The health secretary has suggested patients waiting a long time for treatment in Scotland and Wales may be able to transfer their care over to an English NHS or independent provider.
In a letter to his counterparts in the devolved administrations, Steve Barclay said he is ‘concerned by variation in performance across NHS services’ and offered to ‘share lessons’ on how England is tackling the elective backlog.
According to the letter, in Wales there are more than 73,000 people waiting over 77 weeks for treatment, and in Scotland there are 21,600 waiting over 78 weeks for secondary care appointments, while in England, waits for treatment of more than 78 weeks have been ‘virtually eliminated’.
Mr Barclay emphasised that a key difference in approach between the nations is on ‘patient choice’, and cited the recent announcement that from October patients waiting more than 40 weeks for an appointment will be asked if they want to switch hospitals.
He wrote: ‘I would also be open to considering any request from you for patients waiting for lengthy periods for treatment in Scotland and Wales to be able to choose from alternate providers in England – NHS or independent sector – in line with the approach we are taking here, and building on the existing arrangements for cross-border healthcare.’
The letter also offered to set up a ministerial ‘working group session’ in order to share how England is implementing patient choice and to share lessons to tackle the elective waiting list.
In a statement, the health secretary said: ‘This will help to ensure we are joined up when it comes to cutting waiting lists – one of the Government’s top five priorities – and will allow us to better work together to improve performance and get patients seen more quickly.’
Meanwhile, a BMA Scotland survey of over 850 GPs has revealed that a quarter of them are planning to leave their practice in the next two years, and three quarters say the last year has made them more likely to leave the profession entirely.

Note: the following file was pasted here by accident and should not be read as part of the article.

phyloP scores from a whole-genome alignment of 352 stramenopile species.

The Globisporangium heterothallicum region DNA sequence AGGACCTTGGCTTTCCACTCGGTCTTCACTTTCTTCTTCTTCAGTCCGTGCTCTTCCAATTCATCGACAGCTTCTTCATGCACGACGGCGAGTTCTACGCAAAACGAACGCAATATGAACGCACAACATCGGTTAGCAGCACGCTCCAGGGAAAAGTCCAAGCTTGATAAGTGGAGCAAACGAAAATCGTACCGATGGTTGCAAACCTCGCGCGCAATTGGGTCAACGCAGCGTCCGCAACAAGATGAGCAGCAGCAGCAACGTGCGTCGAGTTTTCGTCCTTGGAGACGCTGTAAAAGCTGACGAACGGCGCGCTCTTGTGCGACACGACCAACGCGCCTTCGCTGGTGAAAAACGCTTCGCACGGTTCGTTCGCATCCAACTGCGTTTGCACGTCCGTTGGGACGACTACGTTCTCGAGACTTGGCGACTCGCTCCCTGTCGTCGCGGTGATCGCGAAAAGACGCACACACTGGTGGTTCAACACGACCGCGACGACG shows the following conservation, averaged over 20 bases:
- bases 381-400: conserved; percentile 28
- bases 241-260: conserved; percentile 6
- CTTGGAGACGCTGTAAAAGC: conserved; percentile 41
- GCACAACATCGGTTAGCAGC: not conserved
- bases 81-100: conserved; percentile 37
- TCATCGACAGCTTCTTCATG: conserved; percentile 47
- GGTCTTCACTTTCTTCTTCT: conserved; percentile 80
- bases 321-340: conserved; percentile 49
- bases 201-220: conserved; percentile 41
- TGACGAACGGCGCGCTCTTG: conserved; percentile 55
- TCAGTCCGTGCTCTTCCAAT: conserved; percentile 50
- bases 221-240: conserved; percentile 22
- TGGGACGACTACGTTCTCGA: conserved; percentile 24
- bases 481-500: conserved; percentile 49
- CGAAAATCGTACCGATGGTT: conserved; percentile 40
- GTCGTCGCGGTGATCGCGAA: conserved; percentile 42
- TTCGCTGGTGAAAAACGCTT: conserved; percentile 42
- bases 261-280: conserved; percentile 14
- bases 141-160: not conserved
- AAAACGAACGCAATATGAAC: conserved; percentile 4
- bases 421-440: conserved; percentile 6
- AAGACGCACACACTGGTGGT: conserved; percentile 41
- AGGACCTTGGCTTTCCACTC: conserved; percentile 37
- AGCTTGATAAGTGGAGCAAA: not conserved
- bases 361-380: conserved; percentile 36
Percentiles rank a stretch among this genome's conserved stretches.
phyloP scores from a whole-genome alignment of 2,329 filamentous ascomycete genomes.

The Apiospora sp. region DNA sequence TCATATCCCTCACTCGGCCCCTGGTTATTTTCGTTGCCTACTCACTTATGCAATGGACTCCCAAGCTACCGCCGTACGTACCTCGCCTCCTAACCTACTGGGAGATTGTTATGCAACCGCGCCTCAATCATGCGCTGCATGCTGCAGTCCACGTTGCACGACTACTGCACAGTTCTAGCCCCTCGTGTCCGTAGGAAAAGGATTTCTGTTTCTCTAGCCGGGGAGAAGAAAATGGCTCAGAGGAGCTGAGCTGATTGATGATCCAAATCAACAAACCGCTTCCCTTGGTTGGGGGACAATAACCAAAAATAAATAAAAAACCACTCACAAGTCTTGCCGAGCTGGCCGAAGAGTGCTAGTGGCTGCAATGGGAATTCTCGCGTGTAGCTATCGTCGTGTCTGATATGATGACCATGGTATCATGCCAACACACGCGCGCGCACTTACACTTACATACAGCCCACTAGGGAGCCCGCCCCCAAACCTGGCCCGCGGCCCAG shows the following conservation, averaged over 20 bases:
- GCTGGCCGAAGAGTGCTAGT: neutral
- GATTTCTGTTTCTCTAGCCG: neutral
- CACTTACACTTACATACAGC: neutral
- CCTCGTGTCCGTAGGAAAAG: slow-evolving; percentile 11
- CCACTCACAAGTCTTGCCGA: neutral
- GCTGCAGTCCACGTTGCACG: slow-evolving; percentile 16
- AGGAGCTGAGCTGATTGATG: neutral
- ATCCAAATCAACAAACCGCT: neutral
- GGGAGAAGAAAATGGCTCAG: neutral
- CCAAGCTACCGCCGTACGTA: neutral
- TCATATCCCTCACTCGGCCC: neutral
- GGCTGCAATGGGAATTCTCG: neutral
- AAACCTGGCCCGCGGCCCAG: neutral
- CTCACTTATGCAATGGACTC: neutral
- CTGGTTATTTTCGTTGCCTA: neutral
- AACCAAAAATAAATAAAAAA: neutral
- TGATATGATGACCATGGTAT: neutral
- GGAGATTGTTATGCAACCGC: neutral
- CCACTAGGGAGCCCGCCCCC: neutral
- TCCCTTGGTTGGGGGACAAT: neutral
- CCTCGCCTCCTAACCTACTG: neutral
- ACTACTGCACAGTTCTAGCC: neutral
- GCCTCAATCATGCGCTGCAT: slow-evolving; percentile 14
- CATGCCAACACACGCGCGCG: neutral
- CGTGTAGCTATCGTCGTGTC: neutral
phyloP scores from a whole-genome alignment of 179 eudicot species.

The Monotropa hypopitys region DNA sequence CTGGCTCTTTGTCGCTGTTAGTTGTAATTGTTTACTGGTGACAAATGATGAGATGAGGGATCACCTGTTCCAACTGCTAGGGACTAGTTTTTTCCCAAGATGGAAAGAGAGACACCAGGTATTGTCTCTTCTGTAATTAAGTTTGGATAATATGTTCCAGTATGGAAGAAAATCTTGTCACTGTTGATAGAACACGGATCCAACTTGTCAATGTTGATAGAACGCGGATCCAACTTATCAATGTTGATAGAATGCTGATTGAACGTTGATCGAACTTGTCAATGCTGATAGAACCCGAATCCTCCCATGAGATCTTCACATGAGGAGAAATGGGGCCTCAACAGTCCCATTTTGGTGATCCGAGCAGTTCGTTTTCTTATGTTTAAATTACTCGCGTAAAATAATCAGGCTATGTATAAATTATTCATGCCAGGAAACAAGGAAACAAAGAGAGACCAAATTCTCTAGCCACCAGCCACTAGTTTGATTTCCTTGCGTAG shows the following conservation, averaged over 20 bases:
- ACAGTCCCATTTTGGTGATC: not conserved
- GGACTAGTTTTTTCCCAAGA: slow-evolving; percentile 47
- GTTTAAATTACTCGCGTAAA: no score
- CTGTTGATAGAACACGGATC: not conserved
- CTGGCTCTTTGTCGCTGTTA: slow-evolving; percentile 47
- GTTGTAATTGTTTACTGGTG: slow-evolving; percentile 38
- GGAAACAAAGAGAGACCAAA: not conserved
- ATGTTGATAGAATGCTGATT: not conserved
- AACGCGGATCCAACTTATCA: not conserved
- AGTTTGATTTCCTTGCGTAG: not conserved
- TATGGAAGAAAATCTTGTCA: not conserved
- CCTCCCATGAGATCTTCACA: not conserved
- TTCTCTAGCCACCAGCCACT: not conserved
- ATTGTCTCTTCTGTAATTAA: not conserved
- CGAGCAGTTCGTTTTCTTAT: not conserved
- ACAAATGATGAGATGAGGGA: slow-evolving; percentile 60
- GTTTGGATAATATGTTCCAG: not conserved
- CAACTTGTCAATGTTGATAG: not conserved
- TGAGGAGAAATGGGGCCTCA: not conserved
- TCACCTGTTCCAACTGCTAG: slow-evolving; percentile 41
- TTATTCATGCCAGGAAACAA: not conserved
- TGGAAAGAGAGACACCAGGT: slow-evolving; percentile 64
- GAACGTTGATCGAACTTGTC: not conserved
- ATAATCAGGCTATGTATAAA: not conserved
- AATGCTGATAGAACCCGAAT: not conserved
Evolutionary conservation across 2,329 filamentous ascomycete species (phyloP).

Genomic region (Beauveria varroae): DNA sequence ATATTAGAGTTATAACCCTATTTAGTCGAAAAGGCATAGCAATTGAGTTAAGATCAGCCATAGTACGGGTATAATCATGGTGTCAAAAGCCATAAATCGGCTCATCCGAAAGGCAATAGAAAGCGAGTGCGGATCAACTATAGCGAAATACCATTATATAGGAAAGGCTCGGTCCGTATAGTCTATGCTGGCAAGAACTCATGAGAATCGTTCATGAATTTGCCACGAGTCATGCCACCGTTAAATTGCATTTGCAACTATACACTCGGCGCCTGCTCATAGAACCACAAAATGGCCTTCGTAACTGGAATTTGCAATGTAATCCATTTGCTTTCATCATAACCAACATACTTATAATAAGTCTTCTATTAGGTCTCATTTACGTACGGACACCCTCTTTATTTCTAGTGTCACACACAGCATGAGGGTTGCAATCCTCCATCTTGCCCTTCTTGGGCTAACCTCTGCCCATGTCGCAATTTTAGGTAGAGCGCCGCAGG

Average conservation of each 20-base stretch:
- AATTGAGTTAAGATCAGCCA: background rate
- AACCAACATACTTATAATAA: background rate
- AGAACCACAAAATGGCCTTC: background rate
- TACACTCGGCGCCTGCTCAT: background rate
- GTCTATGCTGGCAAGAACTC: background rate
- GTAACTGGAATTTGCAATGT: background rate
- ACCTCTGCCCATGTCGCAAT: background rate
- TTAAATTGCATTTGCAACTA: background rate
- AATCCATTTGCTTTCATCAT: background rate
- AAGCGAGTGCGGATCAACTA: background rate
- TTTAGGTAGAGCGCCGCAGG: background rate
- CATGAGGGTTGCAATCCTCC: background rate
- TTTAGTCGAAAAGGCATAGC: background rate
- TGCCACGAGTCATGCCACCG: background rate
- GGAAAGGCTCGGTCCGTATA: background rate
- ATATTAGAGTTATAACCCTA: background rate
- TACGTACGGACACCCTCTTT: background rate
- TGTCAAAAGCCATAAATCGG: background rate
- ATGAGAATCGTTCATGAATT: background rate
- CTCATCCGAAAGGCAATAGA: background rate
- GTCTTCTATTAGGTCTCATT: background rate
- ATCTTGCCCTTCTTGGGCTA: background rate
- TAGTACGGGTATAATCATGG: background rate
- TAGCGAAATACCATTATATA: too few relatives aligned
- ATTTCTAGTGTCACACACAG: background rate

GPC Scotland’s chair Dr Andrew Buist warned that these results paint ‘a very worrying picture’ for the future of general practice in Scotland, and said the crisis ‘is only going to get worse’.
The results also showed that only one in 20 GPs think their practice is in a long-term sustainable position, and 60% fear for the future of their practice if they lose a GP.
And 43% of respondents said there is no realistic chance of their practice being able to meet patient demand for access in the near future.
Dr Buist said: ‘These statistics show once again just how precarious the position is for practices and GPs themselves across Scotland.
‘It is a very bleak situation, and already many GPs fear the practices they work in are simply not sustainable in the long-term – leading, of course, to further worry for patients about accessing care, and continuity of care.’
He added: ‘The Scottish government must take this situation seriously and show greater willingness for increased investment in core general practice services to maintain stability.
‘And while there must be concerted action on the recruitment of more GPs – including the investment needed to support that in practices – crucially, action must be taken to retain the GPs we currently have and stop them from leaving the profession prematurely. It is no good recruiting 20 if you lose 25 in the process.’